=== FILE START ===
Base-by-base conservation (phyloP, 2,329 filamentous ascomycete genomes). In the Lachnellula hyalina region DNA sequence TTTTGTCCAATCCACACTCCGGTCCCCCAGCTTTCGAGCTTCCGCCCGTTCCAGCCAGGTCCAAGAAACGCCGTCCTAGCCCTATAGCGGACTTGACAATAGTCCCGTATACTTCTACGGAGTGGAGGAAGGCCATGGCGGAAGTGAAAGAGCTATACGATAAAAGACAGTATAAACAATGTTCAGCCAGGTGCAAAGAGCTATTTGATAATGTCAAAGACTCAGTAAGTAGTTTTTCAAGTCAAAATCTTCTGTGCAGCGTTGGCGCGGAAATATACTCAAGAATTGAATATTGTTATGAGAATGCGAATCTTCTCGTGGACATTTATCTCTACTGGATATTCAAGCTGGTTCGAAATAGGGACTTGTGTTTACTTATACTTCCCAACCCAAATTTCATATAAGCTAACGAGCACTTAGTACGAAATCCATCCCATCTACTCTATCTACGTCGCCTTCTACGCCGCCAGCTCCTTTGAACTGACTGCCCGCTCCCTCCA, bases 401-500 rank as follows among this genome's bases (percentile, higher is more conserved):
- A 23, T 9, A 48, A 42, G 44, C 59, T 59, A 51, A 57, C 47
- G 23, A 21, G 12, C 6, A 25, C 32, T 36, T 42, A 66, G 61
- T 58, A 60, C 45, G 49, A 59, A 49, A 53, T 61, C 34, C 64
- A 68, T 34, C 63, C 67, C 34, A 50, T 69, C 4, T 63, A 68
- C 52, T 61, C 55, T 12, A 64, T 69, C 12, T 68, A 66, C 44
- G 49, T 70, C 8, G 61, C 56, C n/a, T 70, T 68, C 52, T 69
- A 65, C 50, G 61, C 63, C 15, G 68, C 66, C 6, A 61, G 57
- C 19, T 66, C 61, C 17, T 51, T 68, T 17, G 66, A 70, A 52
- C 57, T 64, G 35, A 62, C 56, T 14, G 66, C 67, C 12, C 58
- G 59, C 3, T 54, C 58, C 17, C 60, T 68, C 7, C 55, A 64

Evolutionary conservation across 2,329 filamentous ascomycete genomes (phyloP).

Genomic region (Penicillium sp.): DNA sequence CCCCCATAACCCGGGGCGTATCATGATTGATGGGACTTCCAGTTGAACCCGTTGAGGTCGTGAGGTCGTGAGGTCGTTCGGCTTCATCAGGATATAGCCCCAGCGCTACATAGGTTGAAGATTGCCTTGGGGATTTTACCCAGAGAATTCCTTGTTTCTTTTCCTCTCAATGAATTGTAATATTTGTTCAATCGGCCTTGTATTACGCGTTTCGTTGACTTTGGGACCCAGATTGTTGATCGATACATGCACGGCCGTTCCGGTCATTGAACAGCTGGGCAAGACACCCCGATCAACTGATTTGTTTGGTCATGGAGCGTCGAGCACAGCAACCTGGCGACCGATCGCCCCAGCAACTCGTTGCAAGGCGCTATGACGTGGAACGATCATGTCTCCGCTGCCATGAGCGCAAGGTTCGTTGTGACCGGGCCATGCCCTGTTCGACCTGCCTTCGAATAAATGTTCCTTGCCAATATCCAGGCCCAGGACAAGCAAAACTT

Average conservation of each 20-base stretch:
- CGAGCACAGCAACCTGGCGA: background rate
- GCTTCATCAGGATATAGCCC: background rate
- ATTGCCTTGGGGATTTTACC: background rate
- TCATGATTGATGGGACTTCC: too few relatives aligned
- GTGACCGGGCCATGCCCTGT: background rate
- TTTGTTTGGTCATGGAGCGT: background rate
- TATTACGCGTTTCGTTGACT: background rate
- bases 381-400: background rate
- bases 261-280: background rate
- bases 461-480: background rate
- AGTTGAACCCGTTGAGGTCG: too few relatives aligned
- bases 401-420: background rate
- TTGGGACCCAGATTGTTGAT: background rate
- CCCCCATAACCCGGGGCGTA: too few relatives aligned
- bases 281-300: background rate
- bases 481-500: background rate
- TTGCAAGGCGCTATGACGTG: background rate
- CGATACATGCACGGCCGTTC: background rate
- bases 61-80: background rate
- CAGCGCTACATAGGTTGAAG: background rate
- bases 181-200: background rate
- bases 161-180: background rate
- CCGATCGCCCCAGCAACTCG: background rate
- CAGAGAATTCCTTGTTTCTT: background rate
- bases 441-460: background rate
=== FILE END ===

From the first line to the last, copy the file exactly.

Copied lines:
Base-by-base conservation (phyloP, 2,329 filamentous ascomycete genomes). In the Lachnellula hyalina region DNA sequence TTTTGTCCAATCCACACTCCGGTCCCCCAGCTTTCGAGCTTCCGCCCGTTCCAGCCAGGTCCAAGAAACGCCGTCCTAGCCCTATAGCGGACTTGACAATAGTCCCGTATACTTCTACGGAGTGGAGGAAGGCCATGGCGGAAGTGAAAGAGCTATACGATAAAAGACAGTATAAACAATGTTCAGCCAGGTGCAAAGAGCTATTTGATAATGTCAAAGACTCAGTAAGTAGTTTTTCAAGTCAAAATCTTCTGTGCAGCGTTGGCGCGGAAATATACTCAAGAATTGAATATTGTTATGAGAATGCGAATCTTCTCGTGGACATTTATCTCTACTGGATATTCAAGCTGGTTCGAAATAGGGACTTGTGTTTACTTATACTTCCCAACCCAAATTTCATATAAGCTAACGAGCACTTAGTACGAAATCCATCCCATCTACTCTATCTACGTCGCCTTCTACGCCGCCAGCTCCTTTGAACTGACTGCCCGCTCCCTCCA, bases 401-500 rank as follows among this genome's bases (percentile, higher is more conserved):
- A 23, T 9, A 48, A 42, G 44, C 59, T 59, A 51, A 57, C 47
- G 23, A 21, G 12, C 6, A 25, C 32, T 36, T 42, A 66, G 61
- T 58, A 60, C 45, G 49, A 59, A 49, A 53, T 61, C 34, C 64
- A 68, T 34, C 63, C 67, C 34, A 50, T 69, C 4, T 63, A 68
- C 52, T 61, C 55, T 12, A 64, T 69, C 12, T 68, A 66, C 44
- G 49, T 70, C 8, G 61, C 56, C n/a, T 70, T 68, C 52, T 69
- A 65, C 50, G 61, C 63, C 15, G 68, C 66, C 6, A 61, G 57
- C 19, T 66, C 61, C 17, T 51, T 68, T 17, G 66, A 70, A 52
- C 57, T 64, G 35, A 62, C 56, T 14, G 66, C 67, C 12, C 58
- G 59, C 3, T 54, C 58, C 17, C 60, T 68, C 7, C 55, A 64

Evolutionary conservation across 2,329 filamentous ascomycete genomes (phyloP).

Genomic region (Penicillium sp.): DNA sequence CCCCCATAACCCGGGGCGTATCATGATTGATGGGACTTCCAGTTGAACCCGTTGAGGTCGTGAGGTCGTGAGGTCGTTCGGCTTCATCAGGATATAGCCCCAGCGCTACATAGGTTGAAGATTGCCTTGGGGATTTTACCCAGAGAATTCCTTGTTTCTTTTCCTCTCAATGAATTGTAATATTTGTTCAATCGGCCTTGTATTACGCGTTTCGTTGACTTTGGGACCCAGATTGTTGATCGATACATGCACGGCCGTTCCGGTCATTGAACAGCTGGGCAAGACACCCCGATCAACTGATTTGTTTGGTCATGGAGCGTCGAGCACAGCAACCTGGCGACCGATCGCCCCAGCAACTCGTTGCAAGGCGCTATGACGTGGAACGATCATGTCTCCGCTGCCATGAGCGCAAGGTTCGTTGTGACCGGGCCATGCCCTGTTCGACCTGCCTTCGAATAAATGTTCCTTGCCAATATCCAGGCCCAGGACAAGCAAAACTT

Average conservation of each 20-base stretch:
- CGAGCACAGCAACCTGGCGA: background rate
- GCTTCATCAGGATATAGCCC: background rate
- ATTGCCTTGGGGATTTTACC: background rate
- TCATGATTGATGGGACTTCC: too few relatives aligned
- GTGACCGGGCCATGCCCTGT: background rate
- TTTGTTTGGTCATGGAGCGT: background rate
- TATTACGCGTTTCGTTGACT: background rate
- bases 381-400: background rate
- bases 261-280: background rate
- bases 461-480: background rate
- AGTTGAACCCGTTGAGGTCG: too few relatives aligned
- bases 401-420: background rate
- TTGGGACCCAGATTGTTGAT: background rate
- CCCCCATAACCCGGGGCGTA: too few relatives aligned
- bases 281-300: background rate
- bases 481-500: background rate
- TTGCAAGGCGCTATGACGTG: background rate
- CGATACATGCACGGCCGTTC: background rate
- bases 61-80: background rate
- CAGCGCTACATAGGTTGAAG: background rate
- bases 181-200: background rate
- bases 161-180: background rate
- CCGATCGCCCCAGCAACTCG: background rate
- CAGAGAATTCCTTGTTTCTT: background rate
- bases 441-460: background rate